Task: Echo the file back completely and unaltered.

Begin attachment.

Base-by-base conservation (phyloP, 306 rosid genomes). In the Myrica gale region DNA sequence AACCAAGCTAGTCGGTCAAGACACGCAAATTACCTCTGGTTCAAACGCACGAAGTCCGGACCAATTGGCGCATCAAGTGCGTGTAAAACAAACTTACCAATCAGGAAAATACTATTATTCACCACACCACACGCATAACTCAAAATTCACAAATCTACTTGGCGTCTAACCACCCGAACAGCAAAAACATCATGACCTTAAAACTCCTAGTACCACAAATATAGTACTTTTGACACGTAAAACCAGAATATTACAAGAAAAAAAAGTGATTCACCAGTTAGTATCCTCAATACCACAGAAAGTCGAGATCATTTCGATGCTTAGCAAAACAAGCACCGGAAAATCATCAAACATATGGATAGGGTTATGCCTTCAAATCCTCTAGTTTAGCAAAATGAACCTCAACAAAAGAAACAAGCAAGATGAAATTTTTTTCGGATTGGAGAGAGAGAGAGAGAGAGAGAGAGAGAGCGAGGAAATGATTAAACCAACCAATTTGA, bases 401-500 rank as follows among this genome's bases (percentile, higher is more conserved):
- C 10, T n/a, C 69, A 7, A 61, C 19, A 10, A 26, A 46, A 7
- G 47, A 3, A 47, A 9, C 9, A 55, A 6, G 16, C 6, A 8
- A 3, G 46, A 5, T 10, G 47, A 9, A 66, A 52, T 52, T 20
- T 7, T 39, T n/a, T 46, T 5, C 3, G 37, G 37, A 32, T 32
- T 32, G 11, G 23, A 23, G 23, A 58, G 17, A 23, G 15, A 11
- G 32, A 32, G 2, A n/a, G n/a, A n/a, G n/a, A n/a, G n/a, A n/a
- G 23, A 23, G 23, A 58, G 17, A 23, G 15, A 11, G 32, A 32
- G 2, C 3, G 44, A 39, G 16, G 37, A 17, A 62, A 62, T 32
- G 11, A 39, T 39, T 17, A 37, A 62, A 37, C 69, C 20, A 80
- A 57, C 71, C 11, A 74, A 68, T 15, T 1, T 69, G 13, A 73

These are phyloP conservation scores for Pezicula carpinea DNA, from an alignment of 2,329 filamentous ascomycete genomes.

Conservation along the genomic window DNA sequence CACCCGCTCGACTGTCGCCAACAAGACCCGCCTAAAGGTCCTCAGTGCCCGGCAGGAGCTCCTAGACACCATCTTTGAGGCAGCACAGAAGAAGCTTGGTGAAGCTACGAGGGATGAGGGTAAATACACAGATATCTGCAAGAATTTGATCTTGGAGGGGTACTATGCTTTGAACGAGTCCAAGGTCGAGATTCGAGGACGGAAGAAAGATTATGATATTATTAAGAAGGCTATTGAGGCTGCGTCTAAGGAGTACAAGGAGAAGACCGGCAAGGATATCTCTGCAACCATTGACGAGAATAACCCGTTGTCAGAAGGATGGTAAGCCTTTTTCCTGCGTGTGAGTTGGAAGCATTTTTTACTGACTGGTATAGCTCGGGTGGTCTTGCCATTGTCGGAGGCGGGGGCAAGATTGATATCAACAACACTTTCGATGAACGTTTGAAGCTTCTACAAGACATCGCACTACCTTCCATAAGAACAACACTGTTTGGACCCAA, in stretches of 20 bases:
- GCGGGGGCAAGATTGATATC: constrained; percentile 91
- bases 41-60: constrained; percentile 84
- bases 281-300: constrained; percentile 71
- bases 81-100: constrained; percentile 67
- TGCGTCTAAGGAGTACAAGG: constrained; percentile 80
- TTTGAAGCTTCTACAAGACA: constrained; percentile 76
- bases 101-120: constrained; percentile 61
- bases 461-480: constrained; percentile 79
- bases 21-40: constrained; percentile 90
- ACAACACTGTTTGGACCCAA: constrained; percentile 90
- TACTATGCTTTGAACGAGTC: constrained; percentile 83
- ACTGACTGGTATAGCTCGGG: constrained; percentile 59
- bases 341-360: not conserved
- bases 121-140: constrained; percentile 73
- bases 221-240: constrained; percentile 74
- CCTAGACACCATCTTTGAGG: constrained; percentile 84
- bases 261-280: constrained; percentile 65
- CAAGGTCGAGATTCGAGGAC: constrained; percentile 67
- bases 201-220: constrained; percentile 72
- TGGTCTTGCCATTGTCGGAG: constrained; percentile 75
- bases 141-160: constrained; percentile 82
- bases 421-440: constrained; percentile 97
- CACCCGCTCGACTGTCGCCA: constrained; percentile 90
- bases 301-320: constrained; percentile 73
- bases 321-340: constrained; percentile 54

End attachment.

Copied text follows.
Base-by-base conservation (phyloP, 306 rosid genomes). In the Myrica gale region DNA sequence AACCAAGCTAGTCGGTCAAGACACGCAAATTACCTCTGGTTCAAACGCACGAAGTCCGGACCAATTGGCGCATCAAGTGCGTGTAAAACAAACTTACCAATCAGGAAAATACTATTATTCACCACACCACACGCATAACTCAAAATTCACAAATCTACTTGGCGTCTAACCACCCGAACAGCAAAAACATCATGACCTTAAAACTCCTAGTACCACAAATATAGTACTTTTGACACGTAAAACCAGAATATTACAAGAAAAAAAAGTGATTCACCAGTTAGTATCCTCAATACCACAGAAAGTCGAGATCATTTCGATGCTTAGCAAAACAAGCACCGGAAAATCATCAAACATATGGATAGGGTTATGCCTTCAAATCCTCTAGTTTAGCAAAATGAACCTCAACAAAAGAAACAAGCAAGATGAAATTTTTTTCGGATTGGAGAGAGAGAGAGAGAGAGAGAGAGAGAGCGAGGAAATGATTAAACCAACCAATTTGA, bases 401-500 rank as follows among this genome's bases (percentile, higher is more conserved):
- C 10, T n/a, C 69, A 7, A 61, C 19, A 10, A 26, A 46, A 7
- G 47, A 3, A 47, A 9, C 9, A 55, A 6, G 16, C 6, A 8
- A 3, G 46, A 5, T 10, G 47, A 9, A 66, A 52, T 52, T 20
- T 7, T 39, T n/a, T 46, T 5, C 3, G 37, G 37, A 32, T 32
- T 32, G 11, G 23, A 23, G 23, A 58, G 17, A 23, G 15, A 11
- G 32, A 32, G 2, A n/a, G n/a, A n/a, G n/a, A n/a, G n/a, A n/a
- G 23, A 23, G 23, A 58, G 17, A 23, G 15, A 11, G 32, A 32
- G 2, C 3, G 44, A 39, G 16, G 37, A 17, A 62, A 62, T 32
- G 11, A 39, T 39, T 17, A 37, A 62, A 37, C 69, C 20, A 80
- A 57, C 71, C 11, A 74, A 68, T 15, T 1, T 69, G 13, A 73

These are phyloP conservation scores for Pezicula carpinea DNA, from an alignment of 2,329 filamentous ascomycete genomes.

Conservation along the genomic window DNA sequence CACCCGCTCGACTGTCGCCAACAAGACCCGCCTAAAGGTCCTCAGTGCCCGGCAGGAGCTCCTAGACACCATCTTTGAGGCAGCACAGAAGAAGCTTGGTGAAGCTACGAGGGATGAGGGTAAATACACAGATATCTGCAAGAATTTGATCTTGGAGGGGTACTATGCTTTGAACGAGTCCAAGGTCGAGATTCGAGGACGGAAGAAAGATTATGATATTATTAAGAAGGCTATTGAGGCTGCGTCTAAGGAGTACAAGGAGAAGACCGGCAAGGATATCTCTGCAACCATTGACGAGAATAACCCGTTGTCAGAAGGATGGTAAGCCTTTTTCCTGCGTGTGAGTTGGAAGCATTTTTTACTGACTGGTATAGCTCGGGTGGTCTTGCCATTGTCGGAGGCGGGGGCAAGATTGATATCAACAACACTTTCGATGAACGTTTGAAGCTTCTACAAGACATCGCACTACCTTCCATAAGAACAACACTGTTTGGACCCAA, in stretches of 20 bases:
- GCGGGGGCAAGATTGATATC: constrained; percentile 91
- bases 41-60: constrained; percentile 84
- bases 281-300: constrained; percentile 71
- bases 81-100: constrained; percentile 67
- TGCGTCTAAGGAGTACAAGG: constrained; percentile 80
- TTTGAAGCTTCTACAAGACA: constrained; percentile 76
- bases 101-120: constrained; percentile 61
- bases 461-480: constrained; percentile 79
- bases 21-40: constrained; percentile 90
- ACAACACTGTTTGGACCCAA: constrained; percentile 90
- TACTATGCTTTGAACGAGTC: constrained; percentile 83
- ACTGACTGGTATAGCTCGGG: constrained; percentile 59
- bases 341-360: not conserved
- bases 121-140: constrained; percentile 73
- bases 221-240: constrained; percentile 74
- CCTAGACACCATCTTTGAGG: constrained; percentile 84
- bases 261-280: constrained; percentile 65
- CAAGGTCGAGATTCGAGGAC: constrained; percentile 67
- bases 201-220: constrained; percentile 72
- TGGTCTTGCCATTGTCGGAG: constrained; percentile 75
- bases 141-160: constrained; percentile 82
- bases 421-440: constrained; percentile 97
- CACCCGCTCGACTGTCGCCA: constrained; percentile 90
- bases 301-320: constrained; percentile 73
- bases 321-340: constrained; percentile 54